UNODC presented the results of Lions Quest "Skills for Adolescence" programme implementation in Montenegro and the Former Yugoslav Republic of Macedonia

27 September 2016, Podgorica, Montenegro; 29 September 2016, Skopje, the former Yugoslav Republic of Macedonia: Resulting from the collaborative efforts of the Lions Clubs International Foundation and UNODC, a drug use prevention programme of the Lions Quest "Skills for Adolescence" was availed in 2014 in the region of South Eastern Europe. The programme was initially conducted in Serbia followed with the expansion in Montenegro and the former Yugoslav Republic of Macedonia.

The Lions Quest "Skills for Adolescence" is a school-based life skill programme targeting young people to develop skills, to accept the responsibility, to learn how to communicate effectively and make health decisions, as well as to resist pressure to use alcohol and drugs. With the active support of relevant Ministries, the programme was disseminated in 17 elementary schools in Montenegro and 47 elementary schools in the former Yugoslav Republic of Macedonia reaching more than 2,500 students in the academic year 2015-2016.

Organized by the Ministry of Education of Montenegro, a panel session on drug use prevention programmes addressing the adolescence period was convened with the representatives of expert society to present the results of the Lions Quest "Skills for Adolescence" programme. It was also aimed to discuss the value of the evidence based interventions for the national educational system. Furthermore, the interconnectivity prospects between the available programmes in the country and the newly established Lions Clubs initiative were showcased and acknowledged.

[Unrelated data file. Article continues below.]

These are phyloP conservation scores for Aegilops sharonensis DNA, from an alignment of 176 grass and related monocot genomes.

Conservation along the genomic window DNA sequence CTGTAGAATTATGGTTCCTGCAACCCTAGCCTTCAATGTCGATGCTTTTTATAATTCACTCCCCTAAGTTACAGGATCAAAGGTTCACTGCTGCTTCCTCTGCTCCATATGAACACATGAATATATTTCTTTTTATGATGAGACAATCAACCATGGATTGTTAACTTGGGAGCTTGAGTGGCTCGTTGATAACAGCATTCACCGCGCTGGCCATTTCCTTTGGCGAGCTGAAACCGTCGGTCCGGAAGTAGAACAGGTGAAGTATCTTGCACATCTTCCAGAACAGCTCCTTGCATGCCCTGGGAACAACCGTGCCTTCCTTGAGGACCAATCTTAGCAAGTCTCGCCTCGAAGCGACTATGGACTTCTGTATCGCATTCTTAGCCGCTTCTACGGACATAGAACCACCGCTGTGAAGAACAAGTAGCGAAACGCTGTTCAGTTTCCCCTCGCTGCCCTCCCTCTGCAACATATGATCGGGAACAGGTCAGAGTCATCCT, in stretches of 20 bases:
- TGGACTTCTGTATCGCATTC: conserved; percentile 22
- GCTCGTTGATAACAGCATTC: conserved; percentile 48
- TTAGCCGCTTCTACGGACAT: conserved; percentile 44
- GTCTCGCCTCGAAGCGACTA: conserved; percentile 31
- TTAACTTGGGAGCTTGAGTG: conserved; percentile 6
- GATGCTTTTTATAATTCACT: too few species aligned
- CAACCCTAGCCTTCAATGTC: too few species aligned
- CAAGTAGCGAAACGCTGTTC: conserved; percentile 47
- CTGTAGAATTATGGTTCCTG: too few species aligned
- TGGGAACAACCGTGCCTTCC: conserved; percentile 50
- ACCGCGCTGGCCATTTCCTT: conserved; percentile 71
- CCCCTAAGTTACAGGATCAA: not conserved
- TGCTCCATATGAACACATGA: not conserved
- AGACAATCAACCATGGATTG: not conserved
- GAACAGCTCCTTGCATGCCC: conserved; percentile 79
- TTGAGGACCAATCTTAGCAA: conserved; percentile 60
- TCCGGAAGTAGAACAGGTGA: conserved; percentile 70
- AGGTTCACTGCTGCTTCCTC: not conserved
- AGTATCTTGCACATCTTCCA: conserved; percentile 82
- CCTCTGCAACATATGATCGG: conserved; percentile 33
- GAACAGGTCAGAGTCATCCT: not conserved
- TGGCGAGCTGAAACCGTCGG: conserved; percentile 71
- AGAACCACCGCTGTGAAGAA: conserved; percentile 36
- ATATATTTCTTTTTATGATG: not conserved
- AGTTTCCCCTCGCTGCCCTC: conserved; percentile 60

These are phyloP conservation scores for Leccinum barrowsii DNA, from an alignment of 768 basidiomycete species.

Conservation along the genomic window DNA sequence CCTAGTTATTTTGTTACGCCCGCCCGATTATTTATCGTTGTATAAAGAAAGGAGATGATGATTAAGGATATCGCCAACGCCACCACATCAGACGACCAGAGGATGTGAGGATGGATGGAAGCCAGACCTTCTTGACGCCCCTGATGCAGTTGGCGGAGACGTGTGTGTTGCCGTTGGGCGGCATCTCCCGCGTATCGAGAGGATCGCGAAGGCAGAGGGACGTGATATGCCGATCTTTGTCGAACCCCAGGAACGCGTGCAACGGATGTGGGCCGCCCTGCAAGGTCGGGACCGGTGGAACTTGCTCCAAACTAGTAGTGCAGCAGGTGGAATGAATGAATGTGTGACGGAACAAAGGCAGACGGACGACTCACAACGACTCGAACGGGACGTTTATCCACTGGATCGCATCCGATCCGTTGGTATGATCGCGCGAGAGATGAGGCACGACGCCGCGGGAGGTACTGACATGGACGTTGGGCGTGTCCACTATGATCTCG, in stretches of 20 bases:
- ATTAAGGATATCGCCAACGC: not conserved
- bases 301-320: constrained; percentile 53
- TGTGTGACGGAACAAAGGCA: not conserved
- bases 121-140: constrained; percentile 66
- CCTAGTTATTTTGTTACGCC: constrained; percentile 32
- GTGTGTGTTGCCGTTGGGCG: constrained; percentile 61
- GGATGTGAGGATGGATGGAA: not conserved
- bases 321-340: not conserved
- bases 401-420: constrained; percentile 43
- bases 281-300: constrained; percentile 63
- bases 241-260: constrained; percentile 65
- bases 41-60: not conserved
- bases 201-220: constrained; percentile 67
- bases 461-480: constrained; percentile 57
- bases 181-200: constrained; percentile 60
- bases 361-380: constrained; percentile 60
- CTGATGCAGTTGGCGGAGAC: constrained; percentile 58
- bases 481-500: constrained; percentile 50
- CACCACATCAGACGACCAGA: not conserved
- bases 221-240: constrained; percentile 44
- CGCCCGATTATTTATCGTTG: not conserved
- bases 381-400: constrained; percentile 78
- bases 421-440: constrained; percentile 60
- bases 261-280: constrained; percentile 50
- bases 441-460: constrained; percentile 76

The Ministry of Education and Science of the former Yugoslav Republic of Macedonia presented the programme results and in particular highlighted positive indirect outcome with the groups of students who were involved in the programme in view of their greater attachment to school, better scholastic achievements and decreased violence in schools. The initiative was commended as an evidences-based intervention of great importance for the national response system to drugs and its further expansion in the country was suggested by the Minister of Education and Science in his opening remarks.

During the implementation in both countries the programme was thoroughly monitored and the effectiveness of the intervention was evaluated using the standardized questioners with case and control groups in all schools targeting four main indicators: substance use, refusal skills, intention to use and normative beliefs. Preliminary programme results are convincing in displaying the positive trend among the assessed groups in terms of strengthening the refusal skills and with positive outcomes related to the intention to use alcohol, tobacco and cannabis.

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